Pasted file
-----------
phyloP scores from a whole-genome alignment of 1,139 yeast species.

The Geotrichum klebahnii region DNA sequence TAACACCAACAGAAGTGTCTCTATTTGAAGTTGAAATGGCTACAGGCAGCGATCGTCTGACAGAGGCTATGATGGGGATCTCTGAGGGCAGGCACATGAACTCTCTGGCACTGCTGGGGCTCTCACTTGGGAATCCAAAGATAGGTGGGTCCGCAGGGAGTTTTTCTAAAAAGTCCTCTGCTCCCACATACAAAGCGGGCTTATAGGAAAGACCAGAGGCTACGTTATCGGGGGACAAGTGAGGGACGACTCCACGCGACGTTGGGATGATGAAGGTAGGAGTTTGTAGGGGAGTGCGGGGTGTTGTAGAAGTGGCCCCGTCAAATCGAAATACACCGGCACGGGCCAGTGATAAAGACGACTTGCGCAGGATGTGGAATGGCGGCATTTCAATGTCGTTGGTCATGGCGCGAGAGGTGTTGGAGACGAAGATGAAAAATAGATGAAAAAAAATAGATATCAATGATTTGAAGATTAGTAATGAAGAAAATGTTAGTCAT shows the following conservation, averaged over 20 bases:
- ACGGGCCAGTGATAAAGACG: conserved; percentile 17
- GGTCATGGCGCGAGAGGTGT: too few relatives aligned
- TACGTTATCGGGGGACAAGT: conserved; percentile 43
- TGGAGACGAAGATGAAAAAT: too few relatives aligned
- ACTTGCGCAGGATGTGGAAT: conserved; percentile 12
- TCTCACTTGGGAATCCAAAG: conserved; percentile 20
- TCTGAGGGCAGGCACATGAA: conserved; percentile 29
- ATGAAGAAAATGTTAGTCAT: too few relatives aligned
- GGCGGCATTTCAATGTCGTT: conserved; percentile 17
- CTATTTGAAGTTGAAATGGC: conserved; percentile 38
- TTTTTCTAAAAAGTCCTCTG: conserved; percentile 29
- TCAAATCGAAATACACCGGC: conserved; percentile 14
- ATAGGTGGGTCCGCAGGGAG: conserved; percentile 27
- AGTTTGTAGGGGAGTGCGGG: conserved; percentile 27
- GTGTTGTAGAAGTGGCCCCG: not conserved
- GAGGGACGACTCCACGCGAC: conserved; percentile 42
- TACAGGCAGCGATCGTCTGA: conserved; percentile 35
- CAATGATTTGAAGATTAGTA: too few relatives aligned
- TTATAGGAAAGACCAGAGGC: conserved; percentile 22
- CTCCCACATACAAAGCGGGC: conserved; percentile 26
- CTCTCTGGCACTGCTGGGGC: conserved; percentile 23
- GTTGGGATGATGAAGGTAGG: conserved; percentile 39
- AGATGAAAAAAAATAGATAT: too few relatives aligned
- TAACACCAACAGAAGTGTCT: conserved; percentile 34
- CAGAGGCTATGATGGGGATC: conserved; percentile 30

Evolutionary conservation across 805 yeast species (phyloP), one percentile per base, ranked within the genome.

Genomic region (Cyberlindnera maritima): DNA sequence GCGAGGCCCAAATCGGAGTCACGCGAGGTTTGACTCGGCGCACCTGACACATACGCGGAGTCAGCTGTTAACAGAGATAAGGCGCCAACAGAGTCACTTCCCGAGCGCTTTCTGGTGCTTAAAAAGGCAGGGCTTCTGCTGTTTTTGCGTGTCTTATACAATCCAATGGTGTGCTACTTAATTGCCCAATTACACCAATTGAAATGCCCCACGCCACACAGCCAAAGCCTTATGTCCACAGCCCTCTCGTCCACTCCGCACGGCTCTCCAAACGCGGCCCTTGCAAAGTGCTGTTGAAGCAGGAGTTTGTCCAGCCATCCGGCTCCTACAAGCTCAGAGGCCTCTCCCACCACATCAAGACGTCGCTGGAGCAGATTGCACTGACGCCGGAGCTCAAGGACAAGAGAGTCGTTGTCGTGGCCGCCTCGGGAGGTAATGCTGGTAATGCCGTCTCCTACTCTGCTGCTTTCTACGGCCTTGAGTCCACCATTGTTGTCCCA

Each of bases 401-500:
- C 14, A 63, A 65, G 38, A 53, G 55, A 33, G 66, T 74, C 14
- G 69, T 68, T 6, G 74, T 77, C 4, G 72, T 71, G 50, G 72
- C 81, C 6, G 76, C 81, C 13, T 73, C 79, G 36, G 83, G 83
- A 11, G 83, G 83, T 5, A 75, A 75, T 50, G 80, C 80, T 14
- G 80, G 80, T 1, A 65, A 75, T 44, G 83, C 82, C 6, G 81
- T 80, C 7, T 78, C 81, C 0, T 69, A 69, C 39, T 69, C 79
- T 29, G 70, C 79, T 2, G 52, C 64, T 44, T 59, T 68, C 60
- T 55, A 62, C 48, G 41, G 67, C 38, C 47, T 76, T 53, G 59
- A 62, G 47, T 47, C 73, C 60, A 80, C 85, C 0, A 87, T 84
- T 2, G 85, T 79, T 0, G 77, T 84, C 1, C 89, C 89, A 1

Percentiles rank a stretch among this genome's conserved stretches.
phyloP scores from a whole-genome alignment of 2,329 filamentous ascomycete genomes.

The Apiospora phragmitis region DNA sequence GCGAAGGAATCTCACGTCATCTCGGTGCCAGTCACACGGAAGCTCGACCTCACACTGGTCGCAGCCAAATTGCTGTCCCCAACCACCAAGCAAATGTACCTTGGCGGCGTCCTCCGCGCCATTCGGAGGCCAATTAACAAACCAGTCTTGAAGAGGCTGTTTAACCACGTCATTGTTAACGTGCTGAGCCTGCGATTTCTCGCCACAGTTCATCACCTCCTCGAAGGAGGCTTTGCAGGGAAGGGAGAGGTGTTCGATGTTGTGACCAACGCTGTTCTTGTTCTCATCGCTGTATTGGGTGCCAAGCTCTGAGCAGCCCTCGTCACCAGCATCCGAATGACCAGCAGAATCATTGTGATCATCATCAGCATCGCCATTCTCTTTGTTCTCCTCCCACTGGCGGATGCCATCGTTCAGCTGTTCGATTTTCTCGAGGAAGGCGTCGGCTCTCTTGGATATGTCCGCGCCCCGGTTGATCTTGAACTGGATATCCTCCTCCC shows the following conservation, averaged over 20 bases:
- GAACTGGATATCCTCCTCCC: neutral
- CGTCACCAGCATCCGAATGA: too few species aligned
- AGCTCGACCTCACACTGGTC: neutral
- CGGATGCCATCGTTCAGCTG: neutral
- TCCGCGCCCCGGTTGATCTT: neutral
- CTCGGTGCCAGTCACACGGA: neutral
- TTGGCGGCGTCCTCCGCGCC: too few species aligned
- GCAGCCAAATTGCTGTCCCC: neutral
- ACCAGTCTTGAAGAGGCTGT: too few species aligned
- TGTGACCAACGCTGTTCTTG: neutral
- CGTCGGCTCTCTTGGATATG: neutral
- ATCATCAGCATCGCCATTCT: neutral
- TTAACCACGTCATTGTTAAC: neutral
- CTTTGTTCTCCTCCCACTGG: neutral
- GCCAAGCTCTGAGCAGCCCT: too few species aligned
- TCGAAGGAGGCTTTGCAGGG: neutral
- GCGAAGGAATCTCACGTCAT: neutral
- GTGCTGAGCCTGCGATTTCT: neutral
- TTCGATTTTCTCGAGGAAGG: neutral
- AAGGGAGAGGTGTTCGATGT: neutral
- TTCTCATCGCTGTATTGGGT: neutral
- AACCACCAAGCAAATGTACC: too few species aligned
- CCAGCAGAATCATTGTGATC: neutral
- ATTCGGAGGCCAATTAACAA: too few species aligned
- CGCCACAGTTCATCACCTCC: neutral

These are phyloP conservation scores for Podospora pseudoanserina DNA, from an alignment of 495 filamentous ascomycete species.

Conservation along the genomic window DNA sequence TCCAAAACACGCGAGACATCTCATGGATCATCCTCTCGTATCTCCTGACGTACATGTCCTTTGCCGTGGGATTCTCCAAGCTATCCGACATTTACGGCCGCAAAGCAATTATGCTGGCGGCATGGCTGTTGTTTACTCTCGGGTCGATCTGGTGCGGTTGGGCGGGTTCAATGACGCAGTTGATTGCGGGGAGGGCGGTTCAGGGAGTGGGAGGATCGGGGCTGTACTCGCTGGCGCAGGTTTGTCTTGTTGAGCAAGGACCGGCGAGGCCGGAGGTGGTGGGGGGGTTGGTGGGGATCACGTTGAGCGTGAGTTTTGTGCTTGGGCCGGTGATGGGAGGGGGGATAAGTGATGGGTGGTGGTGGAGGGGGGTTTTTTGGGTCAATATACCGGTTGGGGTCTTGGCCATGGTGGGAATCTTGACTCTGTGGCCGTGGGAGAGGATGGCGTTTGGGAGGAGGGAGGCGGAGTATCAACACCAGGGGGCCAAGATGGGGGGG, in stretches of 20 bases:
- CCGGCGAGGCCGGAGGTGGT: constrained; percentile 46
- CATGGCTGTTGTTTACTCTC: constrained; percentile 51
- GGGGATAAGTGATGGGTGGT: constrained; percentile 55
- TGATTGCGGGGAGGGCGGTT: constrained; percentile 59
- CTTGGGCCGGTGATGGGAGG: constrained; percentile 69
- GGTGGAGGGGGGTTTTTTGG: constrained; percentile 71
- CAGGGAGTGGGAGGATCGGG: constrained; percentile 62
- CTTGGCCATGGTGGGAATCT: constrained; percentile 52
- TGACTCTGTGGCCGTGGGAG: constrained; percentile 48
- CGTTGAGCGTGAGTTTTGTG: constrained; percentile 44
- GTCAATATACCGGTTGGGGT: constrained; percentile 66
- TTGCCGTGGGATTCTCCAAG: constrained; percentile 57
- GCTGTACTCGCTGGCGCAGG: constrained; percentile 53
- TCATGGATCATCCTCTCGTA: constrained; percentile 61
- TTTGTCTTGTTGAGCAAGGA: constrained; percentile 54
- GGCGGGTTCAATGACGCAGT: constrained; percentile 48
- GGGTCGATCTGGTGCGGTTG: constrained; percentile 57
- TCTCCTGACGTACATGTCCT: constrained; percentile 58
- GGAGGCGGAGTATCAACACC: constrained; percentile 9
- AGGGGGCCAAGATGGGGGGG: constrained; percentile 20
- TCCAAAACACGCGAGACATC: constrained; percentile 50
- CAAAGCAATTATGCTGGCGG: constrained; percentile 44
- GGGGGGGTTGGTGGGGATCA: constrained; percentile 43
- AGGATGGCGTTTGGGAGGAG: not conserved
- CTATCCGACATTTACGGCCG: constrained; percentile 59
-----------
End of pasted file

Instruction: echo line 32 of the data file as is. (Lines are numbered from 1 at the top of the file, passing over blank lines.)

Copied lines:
- G 69, T 68, T 6, G 74, T 77, C 4, G 72, T 71, G 50, G 72